Term: Fall 2019

Subject: Complex Systems

##### CSYS 295 - Advanced Special Topics

See Schedule of Courses for specific titles.

##### CSYS 300 - Principles of Complex Systems

Introduction to fundamental concepts of complex systems. Topics include: emergence, scaling phenomena and mechanisms, multi-scale systems, failure, robustness, collective social phenomena, complex networks. Students from all disciplines welcomed. Pre/co-requisites: calculus and statistics required; Linear algebra, differential equations, and computer programming recommended but not required. Cross-listed with: MATH 300.

##### CSYS 302 - Modeling Complex Systems

Integrative breadth-first introduction to computational methods for modeling complex systems; numerical methods, cellular automata, agent-based computing, game theory, genetic algorithms, artificial neural networks, and complex networks. Pre/co-requisites: Computer programming in any language; calculus. Linear algebra recommended. Cross-listed with: CS 302.

##### CSYS 352 - Evolutionary Computation

Theory and practice of biologically-inspired search strategies including genetic algorithms, genetic programming, and evolution strategies. Applications include optimization, parameter estimation, and model identification. Significant project. Students from multiple disciplines encouraged. Pre/co-requisites: Familiarity with programming, probability, and statistics. Cross-listed with: BIOL 352, CS 352.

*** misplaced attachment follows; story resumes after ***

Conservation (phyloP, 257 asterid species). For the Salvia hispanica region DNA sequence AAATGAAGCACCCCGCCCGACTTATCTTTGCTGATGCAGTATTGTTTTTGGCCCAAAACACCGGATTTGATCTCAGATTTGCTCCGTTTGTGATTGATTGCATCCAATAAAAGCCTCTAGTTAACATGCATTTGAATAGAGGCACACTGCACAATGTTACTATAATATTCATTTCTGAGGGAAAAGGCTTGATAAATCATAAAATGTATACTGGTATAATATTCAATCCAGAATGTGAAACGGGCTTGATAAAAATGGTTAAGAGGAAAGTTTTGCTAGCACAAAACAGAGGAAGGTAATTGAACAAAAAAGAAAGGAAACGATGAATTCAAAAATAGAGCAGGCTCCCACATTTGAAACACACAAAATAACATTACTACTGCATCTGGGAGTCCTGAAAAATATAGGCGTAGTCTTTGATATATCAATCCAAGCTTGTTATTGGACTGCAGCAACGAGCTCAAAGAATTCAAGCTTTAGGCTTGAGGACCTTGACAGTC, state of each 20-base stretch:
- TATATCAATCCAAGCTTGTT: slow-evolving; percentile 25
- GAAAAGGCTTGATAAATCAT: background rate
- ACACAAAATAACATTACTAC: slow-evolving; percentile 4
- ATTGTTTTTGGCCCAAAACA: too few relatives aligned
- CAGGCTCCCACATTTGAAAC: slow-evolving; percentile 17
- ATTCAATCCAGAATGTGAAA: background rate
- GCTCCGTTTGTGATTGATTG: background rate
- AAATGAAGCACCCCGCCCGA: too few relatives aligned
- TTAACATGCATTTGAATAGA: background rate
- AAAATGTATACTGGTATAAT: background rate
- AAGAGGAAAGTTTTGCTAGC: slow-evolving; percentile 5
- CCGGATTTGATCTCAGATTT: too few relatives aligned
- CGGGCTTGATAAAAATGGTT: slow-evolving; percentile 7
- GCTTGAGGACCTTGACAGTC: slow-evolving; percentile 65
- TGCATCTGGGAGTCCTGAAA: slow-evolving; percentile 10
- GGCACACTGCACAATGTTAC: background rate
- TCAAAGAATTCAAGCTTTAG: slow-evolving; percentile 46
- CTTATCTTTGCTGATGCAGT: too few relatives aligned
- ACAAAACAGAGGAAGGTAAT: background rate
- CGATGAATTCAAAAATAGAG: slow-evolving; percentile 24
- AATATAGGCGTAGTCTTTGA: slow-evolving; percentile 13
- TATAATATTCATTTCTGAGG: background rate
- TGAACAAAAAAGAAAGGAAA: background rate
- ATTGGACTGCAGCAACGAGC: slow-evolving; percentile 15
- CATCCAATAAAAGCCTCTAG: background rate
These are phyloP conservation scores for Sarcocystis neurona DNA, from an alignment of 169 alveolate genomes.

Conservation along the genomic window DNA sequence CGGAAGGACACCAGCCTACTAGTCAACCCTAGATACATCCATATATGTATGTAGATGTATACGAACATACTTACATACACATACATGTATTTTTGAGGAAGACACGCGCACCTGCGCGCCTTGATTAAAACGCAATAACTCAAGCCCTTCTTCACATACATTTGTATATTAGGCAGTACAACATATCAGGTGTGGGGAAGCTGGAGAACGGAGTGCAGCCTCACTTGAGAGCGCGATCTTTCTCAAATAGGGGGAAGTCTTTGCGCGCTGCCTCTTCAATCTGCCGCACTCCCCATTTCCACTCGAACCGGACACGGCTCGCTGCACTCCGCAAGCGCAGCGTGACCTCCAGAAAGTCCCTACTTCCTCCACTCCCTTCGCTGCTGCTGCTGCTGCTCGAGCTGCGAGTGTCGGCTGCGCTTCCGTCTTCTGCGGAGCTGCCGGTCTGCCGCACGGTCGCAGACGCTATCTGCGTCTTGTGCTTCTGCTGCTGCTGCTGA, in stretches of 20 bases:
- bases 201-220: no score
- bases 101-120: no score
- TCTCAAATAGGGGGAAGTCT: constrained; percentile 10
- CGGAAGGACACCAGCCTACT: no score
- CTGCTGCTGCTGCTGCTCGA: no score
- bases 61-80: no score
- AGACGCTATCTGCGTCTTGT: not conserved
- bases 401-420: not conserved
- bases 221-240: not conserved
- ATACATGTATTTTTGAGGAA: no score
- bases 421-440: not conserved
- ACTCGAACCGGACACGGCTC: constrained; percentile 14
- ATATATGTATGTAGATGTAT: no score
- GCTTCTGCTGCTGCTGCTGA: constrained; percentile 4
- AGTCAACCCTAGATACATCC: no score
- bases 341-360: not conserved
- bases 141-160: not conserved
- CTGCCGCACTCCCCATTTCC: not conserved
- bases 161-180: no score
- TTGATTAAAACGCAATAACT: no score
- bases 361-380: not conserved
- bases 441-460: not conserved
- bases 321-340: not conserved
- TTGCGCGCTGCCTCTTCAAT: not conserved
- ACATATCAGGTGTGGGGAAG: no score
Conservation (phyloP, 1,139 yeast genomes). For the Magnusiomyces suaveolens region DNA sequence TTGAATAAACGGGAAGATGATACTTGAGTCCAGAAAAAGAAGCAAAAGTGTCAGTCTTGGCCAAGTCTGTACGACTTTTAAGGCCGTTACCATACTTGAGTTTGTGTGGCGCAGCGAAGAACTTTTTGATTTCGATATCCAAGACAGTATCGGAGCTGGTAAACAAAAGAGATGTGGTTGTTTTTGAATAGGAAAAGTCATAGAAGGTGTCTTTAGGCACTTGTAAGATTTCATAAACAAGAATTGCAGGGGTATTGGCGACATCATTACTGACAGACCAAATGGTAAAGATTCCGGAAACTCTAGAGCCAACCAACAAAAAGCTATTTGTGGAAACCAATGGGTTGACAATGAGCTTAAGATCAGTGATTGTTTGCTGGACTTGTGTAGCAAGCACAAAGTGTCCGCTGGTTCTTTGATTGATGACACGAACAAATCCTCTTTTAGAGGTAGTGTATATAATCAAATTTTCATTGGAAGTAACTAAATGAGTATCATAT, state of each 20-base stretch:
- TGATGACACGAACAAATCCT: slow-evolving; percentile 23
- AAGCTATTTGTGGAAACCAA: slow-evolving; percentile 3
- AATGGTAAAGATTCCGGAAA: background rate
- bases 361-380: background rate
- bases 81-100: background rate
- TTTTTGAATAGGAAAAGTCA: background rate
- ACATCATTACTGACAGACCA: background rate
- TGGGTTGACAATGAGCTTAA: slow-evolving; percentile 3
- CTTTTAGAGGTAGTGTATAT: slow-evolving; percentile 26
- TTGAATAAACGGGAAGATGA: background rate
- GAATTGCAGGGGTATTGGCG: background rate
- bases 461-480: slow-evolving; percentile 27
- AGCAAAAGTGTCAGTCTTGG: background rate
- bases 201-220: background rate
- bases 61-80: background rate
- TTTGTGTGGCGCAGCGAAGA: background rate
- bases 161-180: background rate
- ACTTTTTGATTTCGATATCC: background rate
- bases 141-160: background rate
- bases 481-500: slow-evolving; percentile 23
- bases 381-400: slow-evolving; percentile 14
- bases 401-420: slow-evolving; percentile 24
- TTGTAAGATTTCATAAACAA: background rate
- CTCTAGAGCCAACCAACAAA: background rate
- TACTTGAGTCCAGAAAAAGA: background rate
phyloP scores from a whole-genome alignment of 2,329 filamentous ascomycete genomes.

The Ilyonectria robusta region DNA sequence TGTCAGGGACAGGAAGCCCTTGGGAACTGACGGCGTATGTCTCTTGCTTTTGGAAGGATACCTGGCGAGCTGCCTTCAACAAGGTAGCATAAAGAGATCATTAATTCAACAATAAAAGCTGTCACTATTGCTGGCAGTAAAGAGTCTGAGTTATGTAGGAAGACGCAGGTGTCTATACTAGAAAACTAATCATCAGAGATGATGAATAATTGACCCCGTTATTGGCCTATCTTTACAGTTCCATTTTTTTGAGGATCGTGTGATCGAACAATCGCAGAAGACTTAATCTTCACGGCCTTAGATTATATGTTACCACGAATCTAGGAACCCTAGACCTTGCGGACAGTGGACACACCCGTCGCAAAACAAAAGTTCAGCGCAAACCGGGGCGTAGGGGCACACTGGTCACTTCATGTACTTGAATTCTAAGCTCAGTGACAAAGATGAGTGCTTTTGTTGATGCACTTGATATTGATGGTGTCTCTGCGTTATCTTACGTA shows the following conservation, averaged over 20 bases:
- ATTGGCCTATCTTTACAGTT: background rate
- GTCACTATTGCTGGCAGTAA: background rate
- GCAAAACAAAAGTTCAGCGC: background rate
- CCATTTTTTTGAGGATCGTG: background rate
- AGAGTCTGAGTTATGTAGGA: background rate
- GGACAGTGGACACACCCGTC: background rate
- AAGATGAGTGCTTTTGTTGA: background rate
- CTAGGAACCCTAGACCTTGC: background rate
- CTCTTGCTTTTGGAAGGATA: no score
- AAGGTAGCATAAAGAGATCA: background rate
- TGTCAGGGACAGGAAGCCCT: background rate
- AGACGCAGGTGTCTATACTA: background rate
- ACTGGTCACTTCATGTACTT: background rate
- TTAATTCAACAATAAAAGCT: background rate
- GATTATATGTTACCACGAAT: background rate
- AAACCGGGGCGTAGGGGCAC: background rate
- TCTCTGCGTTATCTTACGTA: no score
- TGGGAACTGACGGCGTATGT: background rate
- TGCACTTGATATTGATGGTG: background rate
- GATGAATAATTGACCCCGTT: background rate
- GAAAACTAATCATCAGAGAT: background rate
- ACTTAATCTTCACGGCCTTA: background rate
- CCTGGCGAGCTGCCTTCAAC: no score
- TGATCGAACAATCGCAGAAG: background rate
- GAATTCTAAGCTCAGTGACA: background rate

##### CSYS 369 - Applied Geostatistics

Introduction to the theory of regionalized variables, geostatistics (kriging techniques): special topics in multivariate analysis; Applications to real data subject to spatial variation are emphasized. Pre/co-requisites: STAT Prerequisites: STAT 223 or STAT 225; CS 020 or CS 021; or Instructor permission. Cross-listed with: CE 369, STAT 369.

##### CSYS 391 - Master's Thesis Research

Masters thesis research under the supervision of a graduate faculty member. Prerequisite: Instructor permission.

##### CSYS 392 - Master's Project

Masters Project under the supervision of a graduate faculty member. Prerequisite: Instructor permission.